There are times when a minor is in title. Maybe the deed from Mom & Dad says “Susan B. Jones, a minor.” Or, when she shows up to sign papers, the Realtor® notices the nanny who brought her in. Of course, a child can inherit property. The parents never intended for the child to own it so soon, but it happens.
Are there problems with minors in title?
Most of us know there may be a problem, but what is it, exactly? Can little Suzie even be in title? Can she convey or mortgage the property? How?
Well, yes a minor can be in title, and it happens all the time. That’s not the problem – if she doesn’t want (or need) to sell or mortgage the property now, she will eventually be old enough to do something with it.
But until Suzie reaches the legal age of majority, she is under a type of “disability” because she lacks the capacity to enter in to binding contracts. If she signs title away when she is 17, she can disavow it when she reaches the age of majority and for some time thereafter.
What if a minor needs to sell or mortgage the property?
The only way for Suzie to sell or take out a mortgage is for someone to go to court, open a guardianship, appoint a guardian, get a court order authorizing the transaction, and have the guardian execute the deed or mortgage. Also, if a guardian has been appointed in another state, an ancillary court proceeding will be needed because the foreign court does not have jurisdiction in Washington.
All this can be expensive and time consuming and pretty onerous if the transaction has to happen now. But, there is no alternative – the horse is already out of the barn, so to speak. The conveyance to Suzie (or her inheritance) can’t be undone.
Other ways for a minor to own real estate
There are other more practical ways to deal with children owning real estate. One is a trust, where title is conveyed to the trustee of the trust, or the trust is set up in a probate. In that case, the title company will need to see the trust document or the will.
A custodianship pursuant to RCW 11.114 is a simple alternative. In that case, title is conveyed to an adult of legal age: “John Paul Jones, as custodian for Susan B. Jones, under the Washington Uniform Transfers to Minors Act.” The statute provides for only one custodian per child per deed, and a trust company can be named as well, if the trust permits it. It used to be called the Uniform Gifts to Minors Act, and you might see this recital in a deed coming from another state. A deed can be accepted from a custodian in any state, which need only recite the adult custodian, the custodianship and the name of the minor.
When title is vested in a custodian, title insurers do not need to call for any proof of authority or documentation. This is an advantage of a custodianship over a guardianship for all concerned. Acknowledgments for a custodian would be for the adult individual, because there is no documentation to present to the notary, while a guardian would use the representative capacity (for a fiduciary) form.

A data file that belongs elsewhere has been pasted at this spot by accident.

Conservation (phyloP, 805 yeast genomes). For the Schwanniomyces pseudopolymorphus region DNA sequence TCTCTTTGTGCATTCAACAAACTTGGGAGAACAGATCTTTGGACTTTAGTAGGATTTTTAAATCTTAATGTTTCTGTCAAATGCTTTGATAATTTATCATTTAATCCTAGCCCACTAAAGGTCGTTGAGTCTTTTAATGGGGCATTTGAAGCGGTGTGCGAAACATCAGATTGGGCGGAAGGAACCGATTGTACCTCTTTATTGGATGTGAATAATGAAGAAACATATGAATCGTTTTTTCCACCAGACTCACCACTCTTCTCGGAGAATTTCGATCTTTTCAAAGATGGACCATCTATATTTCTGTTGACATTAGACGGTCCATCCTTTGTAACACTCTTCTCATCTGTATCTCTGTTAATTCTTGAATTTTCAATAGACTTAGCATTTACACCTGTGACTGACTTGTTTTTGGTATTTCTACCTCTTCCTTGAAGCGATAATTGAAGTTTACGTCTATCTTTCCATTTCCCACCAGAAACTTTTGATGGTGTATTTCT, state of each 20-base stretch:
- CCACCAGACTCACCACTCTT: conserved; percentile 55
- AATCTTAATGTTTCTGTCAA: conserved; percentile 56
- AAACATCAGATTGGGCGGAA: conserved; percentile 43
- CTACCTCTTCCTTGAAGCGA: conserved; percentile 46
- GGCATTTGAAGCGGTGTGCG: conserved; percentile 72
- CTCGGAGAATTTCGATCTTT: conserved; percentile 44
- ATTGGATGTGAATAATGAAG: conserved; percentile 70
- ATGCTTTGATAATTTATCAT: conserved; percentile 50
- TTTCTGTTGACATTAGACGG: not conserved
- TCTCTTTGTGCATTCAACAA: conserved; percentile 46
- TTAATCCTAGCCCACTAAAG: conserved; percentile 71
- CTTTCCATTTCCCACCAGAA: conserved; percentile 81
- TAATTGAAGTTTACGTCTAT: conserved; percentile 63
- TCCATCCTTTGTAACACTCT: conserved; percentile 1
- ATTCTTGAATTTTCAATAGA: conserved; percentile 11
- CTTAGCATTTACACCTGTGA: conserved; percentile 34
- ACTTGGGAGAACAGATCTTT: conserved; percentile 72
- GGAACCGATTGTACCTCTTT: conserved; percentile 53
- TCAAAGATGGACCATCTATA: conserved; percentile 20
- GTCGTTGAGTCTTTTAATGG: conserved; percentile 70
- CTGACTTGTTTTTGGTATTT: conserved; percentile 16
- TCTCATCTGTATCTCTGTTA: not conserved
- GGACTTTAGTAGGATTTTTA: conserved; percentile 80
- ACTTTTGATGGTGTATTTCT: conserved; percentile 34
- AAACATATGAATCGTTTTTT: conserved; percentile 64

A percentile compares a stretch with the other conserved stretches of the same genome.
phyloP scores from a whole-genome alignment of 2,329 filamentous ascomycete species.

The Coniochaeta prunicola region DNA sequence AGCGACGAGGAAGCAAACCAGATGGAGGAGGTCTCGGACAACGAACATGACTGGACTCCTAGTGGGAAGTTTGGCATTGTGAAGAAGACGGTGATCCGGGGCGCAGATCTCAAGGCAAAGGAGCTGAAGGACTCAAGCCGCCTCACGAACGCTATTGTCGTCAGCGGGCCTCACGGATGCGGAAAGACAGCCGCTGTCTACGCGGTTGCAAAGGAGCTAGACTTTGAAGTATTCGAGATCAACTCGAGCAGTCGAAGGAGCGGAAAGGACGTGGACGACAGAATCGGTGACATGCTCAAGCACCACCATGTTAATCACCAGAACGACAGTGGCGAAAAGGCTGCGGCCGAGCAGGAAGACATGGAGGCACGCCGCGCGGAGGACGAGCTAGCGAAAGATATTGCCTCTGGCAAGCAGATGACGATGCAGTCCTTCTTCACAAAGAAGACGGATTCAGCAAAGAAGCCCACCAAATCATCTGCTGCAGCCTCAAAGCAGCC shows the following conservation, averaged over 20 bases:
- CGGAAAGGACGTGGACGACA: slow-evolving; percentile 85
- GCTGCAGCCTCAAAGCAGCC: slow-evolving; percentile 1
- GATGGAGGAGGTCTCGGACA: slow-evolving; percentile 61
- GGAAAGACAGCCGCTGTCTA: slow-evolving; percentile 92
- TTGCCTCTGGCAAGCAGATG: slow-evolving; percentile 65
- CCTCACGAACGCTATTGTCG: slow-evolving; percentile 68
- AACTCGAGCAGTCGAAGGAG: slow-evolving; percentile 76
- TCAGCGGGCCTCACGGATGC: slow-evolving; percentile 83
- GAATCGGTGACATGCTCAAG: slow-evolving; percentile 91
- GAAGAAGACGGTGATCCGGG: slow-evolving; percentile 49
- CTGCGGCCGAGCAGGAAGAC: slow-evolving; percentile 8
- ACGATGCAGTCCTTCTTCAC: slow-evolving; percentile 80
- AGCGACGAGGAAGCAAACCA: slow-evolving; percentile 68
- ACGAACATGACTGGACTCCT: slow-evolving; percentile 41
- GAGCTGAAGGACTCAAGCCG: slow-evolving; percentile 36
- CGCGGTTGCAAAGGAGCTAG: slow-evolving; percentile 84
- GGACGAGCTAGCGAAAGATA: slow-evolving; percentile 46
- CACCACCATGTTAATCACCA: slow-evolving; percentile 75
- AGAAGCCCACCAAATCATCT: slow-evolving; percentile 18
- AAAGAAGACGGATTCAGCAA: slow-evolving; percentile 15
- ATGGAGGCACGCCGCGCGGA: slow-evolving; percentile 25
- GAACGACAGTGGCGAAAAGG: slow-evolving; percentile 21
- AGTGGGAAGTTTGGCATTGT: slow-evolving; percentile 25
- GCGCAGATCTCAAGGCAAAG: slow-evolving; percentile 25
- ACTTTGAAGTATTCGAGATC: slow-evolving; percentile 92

Of course, during the custodianship the adult has a fiduciary responsibility to the minor, and can’t dispose of or use the assets for personal gain. The money from a sale of a house would still belong to the minor. But third parties, including title companies, don’t need to question where the money will end up.
What happens when the minor reaches legal age?
Once the minor reaches 18, 21 or in some cases 25 years of age (it all depends on the circumstances of the transfer), the custodian is to convey the property to the minor. But as an adult she can deal with the property in her own name. With a guardianship, the court action needs to be closed, and the property distributed to the minor. A custodianship is a convenient way for a minor to hold title, but there can be estate planning and taxation ramifications when children own real estate. An attorney should always be consulted if a minor is or will be in title.
Washington has adopted the Uniform Transfers to Minors Act. This is the most practical way for minors to “own” property. There is no document or agreement. The statute deals with the responsibility of the custodian to the child. Otherwise, you can have a…
A trust can be set up for a minor, either separately or by language in a will. The trustee can also transfer property to a custodian (who can even be the trustee) if the trust permits it. But if there is no trust or custodianship, you need a…
A guardianship is often what happens when both parents are deceased without making provisions for how a minor child can deal with property. It’s not absolutely necessary unless real property must be sold or mortgaged, but a court must approve any real estate transaction.